Asian asset managers and owners lie some way behind their European and US peers when it comes to analysing portfolio performance and assessing risks.

That is a potential concern at a time when portfolios in the region are becoming more complex and diversified.

“As Asian markets grow in sophistication, I’m finding that asset managers are using risk and performance analytics systems that don’t provide the rigour needed to meet client demand, relative to the US and Europe,” said Pat Reilly, vice president of fixed income analytics at FactSet, a US-based analytics software firm.

Several market players argue that it’s a mistake for regional investors to fail to take analytics seriously. The cost of investing into analytics capabilities can be high, but it pays off in the long run, said Ali Nezamoddini, head of investment performance and risk analytics at Singaporean insurer NTUC Income. Such investment can provide a significant advantage over other institutional investors and fund managers, he told AsianInvestor.

“Strong analytics requires rigorous systems and streamlined processes,” added Nezamoddini, “so that valuable time and effort can be spent on performing analysis to gain insights rather than fixing data issues or rectifying process failures.”

Some firms are recognising the need to invest. Wee Tian Sing, chief risk officer for Singapore at Eastspring Investments, said fund houses in Asia had been investing in data management, performance and risk systems.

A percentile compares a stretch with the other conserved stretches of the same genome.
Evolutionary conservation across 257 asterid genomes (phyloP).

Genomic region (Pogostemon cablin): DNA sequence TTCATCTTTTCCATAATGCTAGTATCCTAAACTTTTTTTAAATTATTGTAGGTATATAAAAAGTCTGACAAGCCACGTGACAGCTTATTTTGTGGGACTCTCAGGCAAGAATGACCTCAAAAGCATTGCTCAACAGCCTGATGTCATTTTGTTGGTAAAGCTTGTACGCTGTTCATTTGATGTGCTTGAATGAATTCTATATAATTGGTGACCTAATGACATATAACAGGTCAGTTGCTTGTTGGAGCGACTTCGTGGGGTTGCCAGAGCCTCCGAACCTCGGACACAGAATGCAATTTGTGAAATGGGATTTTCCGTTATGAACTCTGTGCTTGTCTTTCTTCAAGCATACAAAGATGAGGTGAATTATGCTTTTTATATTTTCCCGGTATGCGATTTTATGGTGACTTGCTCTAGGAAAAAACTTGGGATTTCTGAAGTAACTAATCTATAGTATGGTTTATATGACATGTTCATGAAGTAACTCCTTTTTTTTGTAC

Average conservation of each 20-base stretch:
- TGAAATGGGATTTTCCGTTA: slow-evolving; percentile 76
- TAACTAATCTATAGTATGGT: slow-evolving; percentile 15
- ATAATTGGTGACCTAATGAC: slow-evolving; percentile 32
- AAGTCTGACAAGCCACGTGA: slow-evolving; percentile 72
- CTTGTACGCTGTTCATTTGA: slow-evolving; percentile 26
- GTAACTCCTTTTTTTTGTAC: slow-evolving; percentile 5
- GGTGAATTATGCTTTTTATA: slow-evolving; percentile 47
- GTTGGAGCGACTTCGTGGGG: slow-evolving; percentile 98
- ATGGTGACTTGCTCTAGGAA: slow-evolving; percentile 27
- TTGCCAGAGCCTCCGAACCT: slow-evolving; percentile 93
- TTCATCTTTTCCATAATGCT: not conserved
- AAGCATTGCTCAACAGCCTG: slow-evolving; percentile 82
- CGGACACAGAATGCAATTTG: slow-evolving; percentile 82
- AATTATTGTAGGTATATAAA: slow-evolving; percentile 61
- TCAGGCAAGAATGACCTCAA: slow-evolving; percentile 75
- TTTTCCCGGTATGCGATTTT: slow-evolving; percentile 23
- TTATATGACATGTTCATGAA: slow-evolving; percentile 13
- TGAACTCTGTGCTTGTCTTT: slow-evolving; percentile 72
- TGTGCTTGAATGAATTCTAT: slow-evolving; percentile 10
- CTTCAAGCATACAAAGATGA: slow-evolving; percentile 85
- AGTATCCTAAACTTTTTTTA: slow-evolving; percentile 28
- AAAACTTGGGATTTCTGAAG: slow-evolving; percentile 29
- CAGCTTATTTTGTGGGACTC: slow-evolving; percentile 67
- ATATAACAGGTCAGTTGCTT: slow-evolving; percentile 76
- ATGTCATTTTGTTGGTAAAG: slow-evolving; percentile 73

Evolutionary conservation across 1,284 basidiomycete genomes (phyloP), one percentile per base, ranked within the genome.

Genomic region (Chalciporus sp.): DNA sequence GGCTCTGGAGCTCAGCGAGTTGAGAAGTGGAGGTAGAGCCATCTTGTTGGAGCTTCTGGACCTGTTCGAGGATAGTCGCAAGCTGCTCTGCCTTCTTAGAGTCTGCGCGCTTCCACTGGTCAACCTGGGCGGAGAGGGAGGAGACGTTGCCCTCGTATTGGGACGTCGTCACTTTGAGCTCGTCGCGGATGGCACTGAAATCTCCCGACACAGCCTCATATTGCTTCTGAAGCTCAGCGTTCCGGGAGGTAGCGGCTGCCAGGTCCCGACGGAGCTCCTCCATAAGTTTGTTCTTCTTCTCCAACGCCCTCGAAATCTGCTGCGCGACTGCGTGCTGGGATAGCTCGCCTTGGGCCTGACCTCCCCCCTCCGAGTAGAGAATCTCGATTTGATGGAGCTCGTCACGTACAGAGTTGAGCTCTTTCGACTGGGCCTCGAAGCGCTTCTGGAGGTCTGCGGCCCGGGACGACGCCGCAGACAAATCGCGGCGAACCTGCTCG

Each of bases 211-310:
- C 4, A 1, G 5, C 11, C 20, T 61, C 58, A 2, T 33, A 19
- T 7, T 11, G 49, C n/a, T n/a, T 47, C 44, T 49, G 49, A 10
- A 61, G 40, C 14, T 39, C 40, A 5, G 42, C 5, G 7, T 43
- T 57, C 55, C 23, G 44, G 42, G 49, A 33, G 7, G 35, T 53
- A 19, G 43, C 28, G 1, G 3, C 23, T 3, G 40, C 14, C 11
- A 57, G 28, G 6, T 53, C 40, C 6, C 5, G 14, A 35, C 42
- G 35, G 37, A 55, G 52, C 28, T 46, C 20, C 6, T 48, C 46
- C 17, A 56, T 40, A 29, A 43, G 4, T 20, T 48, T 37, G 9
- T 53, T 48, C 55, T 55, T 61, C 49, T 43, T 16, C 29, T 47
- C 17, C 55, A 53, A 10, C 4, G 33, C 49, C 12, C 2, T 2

“It’s all about demand and supply,” he noted. “As investors demand more innovative portfolio solutions, asset managers manage more complex products and the risk and analytics teams need to manage more challenging data.”

This comes down not only to changing product types but also the increasing globalisation of portfolios, said Wee. For instance, he noted, “Asian houses may not have had to worry about Brazilian or Polish bond data in the past, but now they do”.

Fragmentation and regulation

The ability to effectively analyse portfolio investments is arguably more pronounced in Asia than other regions, because there are many markets with widely varying regulations. These are issues that the US, and to a lesser extent the European Union, do not have to contend with.

“In Asia, many countries have very different conventions or very specific requirements, especially on the fixed income side,” said Alex Ko, head of the chief investment officer’s office for Asia Pacific at BNP Paribas Asset Management.

For example, he told AsianInvestor, obtaining data and measuring performance and risk for portfolios of local-currency bonds is more challenging in Asia than in Europe or the US.

Meanwhile, regulators in the region are increasingly looking at areas related to performance measurement and risk, such as liquidity risk, added Ko. It is more difficult to measure and manage liquidity risk for certain asset classes, such as fixed income, due to its over-the-counter nature, he noted.

FactSet’s Reilly made a similar point: “As firms look outside their countries’ borders for alpha, overcoming the operational constraints posed by unique asset types is paramount.

It is essential to have flexibility in the performance analysis toolkit, he added.

“Pursuing a one-size-fits-all approach across such a broad universe of investors, asset classes, security types, and levels of client sophistication is a sure recipe for failure.”

To attend a live, in-depth discussion of these issues, you can register for a complimentary webinar, to be held next week. The event, 'How better use of performance data and analytics can boost investment returns', will be hosted by AsianInvestor and FactSet on September 12. Click on this link for more details.